Counting to ten is a given around here. J does ten reps of his calisthenics because that’s how high he can count, right? Wrong… Dude has been faking the whole “only to ten” thing for ages, it seems. I told you he is autistic, not stupid…silly me I underestimated him. Go figure!
How did I figure out the “I can count to more than ten” thing? Well…we were negotiating a snack, cheese to be precise. I got to ten (it was shredded cheese and I was counting from one to ten while gently shaking the contents of the bag into a small bowl,) and J kept going…all the way to fifteen! His enunciation was crystal clear. He didn’t skip a single number. He repeated them simply because, in my shock and surprise, I put the bag of shredded cheese down and he was trying to remind me that I was in the middle of something. “ELEVEN!” I was just gaping at him as if he’d just grown a second head. Up came his hand and the sign for ELEVEN. Roll of the eyes at my inaction. “CHEESE! ELEVEN!” I blinked and he smiled at me. J’s expression seemed to say: I know, I know. I’ve been running you around in circles trying to get me to go past TEN and not skipping numbers. But you seemed so HAPPY trying to help me. The thing with the cookies…that was fun! The thing with the beads and the blocks…that was fun, too! I’ve been doing ten jumping jacks, toe-touches…ten of everything and you were SO excited…I thought going past that number would be bad for you…it would make you think there was nothing for you to do now. Can we get back to the cheese? Please? Hey…I KNOW there are more numbers out there…”
I put the cheese back in the bag and started over. Don’t worry. It’s J’s cheese bag…no one else will eat re-served cheese. We counted ONE to FIFTEEN and ended up with a small ramekin of cheese (low fat, of course) and off J went when he was done, smiling as if he’d just found the motherlode. As he walked up the stairs I thought to myself, ONE to FIFTEEN goes both ways, you know…you’re touching those toes FIFTEEN times this evening! And he did…when it was time to run and do his little exertions, J touched his toes, bent sideways, squatted and such fifteen times. He also has progressed to the LONG run in the Wii Fit Plus. This, of course, has to be done with music playing in the background because it makes it even more energetic. Yesterday we ran to Coldplay’s Viva la Vida and Counting Crows’ Accidentally in Love. There was clapping involved and arm stretches, air boxing…he had fun.
Why is he getting into this? I have to admit that I am very glad he is; it generates more things for my daily schedule, but J seems engaged in what we’re doing together. The weight, who knows, might or might not go down. I suspect that making the pounds melt away might be a little more long-term than just getting him to run and eating less. Our greatest concern is his blood pressure, and that is what we’re focusing on right now. His breathing is less labored…or my hearing’s going…I’m hoping for the former.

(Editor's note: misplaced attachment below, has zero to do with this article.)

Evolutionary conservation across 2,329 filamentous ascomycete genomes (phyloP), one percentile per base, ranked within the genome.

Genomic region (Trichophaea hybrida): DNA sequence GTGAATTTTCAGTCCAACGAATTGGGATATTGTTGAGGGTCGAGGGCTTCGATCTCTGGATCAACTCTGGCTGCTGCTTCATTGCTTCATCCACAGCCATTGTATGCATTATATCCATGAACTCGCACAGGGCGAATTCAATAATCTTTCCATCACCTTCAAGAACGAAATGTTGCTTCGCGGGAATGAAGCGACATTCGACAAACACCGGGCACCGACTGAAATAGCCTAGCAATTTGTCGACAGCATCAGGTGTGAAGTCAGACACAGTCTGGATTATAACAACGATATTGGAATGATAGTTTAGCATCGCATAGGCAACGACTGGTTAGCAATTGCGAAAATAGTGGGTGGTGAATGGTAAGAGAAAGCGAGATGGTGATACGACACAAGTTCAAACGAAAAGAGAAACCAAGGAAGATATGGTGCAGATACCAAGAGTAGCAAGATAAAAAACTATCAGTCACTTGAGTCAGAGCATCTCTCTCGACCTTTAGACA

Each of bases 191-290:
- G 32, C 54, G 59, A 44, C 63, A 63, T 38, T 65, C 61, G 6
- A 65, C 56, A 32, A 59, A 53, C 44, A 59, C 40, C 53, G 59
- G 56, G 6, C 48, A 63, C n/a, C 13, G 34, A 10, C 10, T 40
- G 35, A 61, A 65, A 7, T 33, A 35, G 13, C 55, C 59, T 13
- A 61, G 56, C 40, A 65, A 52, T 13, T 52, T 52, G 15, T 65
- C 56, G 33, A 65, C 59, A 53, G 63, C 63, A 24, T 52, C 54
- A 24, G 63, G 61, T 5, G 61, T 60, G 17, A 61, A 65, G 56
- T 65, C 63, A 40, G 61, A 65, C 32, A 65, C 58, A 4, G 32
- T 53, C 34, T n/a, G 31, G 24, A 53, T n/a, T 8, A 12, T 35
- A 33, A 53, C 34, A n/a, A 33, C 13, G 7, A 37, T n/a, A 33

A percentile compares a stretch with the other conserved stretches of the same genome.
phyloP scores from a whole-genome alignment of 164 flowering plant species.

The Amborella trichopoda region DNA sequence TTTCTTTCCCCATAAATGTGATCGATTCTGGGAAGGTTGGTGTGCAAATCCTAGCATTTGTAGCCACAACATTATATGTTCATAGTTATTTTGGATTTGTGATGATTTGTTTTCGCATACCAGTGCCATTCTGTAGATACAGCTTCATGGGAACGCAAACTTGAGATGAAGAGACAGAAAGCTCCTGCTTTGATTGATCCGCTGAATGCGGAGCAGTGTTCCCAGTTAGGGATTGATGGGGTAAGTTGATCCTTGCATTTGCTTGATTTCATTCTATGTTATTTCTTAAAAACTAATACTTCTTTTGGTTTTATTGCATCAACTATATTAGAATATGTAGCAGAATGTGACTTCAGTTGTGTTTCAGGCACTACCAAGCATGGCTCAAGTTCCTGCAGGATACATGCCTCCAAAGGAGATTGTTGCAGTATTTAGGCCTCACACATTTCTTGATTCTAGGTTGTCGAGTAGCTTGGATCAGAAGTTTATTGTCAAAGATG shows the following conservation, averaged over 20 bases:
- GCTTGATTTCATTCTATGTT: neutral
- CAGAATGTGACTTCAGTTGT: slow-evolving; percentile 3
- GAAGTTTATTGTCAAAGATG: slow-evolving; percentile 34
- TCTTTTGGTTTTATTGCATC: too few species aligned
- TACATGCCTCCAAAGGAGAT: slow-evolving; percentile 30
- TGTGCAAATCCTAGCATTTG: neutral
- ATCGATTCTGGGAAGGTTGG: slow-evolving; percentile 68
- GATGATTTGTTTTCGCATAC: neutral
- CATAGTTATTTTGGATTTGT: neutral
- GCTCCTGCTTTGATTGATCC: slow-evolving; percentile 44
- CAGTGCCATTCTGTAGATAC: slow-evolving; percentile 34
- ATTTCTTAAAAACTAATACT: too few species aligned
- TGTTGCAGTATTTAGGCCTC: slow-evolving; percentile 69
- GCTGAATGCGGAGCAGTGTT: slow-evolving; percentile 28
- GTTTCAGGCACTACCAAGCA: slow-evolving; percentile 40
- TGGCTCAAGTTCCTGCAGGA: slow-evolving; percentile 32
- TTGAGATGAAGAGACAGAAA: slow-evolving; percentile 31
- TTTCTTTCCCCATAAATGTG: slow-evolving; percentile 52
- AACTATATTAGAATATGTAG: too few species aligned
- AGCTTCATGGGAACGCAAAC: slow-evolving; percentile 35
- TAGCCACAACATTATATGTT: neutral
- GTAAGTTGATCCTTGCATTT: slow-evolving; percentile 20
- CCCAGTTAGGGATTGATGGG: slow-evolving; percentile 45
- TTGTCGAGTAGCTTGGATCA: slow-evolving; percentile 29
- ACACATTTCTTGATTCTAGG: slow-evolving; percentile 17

In the meantime…I guess we’re going to start working on SIXTEEN to TWENTY, unless J’s been sitting on those also. At this point, I believe he knows a lot more than he’s willing to show and I wonder why he plays it so close to the vest. Is it me? Is it that he thinks I don’t expect more or is it that he is trying to please me little by little so I will feel a greater sense of accomplishment? I need to figure out if I am, unintentionally, holding J back…even if I don’t want to or think I might be doing that.
So how do I move on from this? What do I want to try with J next? What can I do to move past the point where he feels like he needs to appease my anxieties by revealing his skills slowly, unfolding them like a very small gift in a rather large shopping bag crammed with colorful tissue paper? I know, from my other parenting experience, that kids at times assume that their parents either know or are not interested in the things they can do. I’ve told our oldest that a lack of interest is not the case, and now I’m wondering if I should tell J the same thing.
I want them both to learn as much as they can. I want to make them as independent as possible. Could it be that I’ve been so focused on making them independent that I’ve not been paying sufficient attention to the independence they already are equipped with? Have I been focusing so much on my own agenda that I’ve not been looking at theirs? These are all rhetorical questions, of course…only I can figure out the answer by actually observing myself, and J, better.
There you have it…J can count to FIFTEEN. J can sign to FIFTEEN and he can say every single number clearly and carefully, making himself perfectly understood. J doesn’t have to bounce back and forth, pretending to not know, pretending to be taught something he already knows by…well…ME! That is my mission for today…I need to figure out how to handle the realization that I might be hindering more than I thought…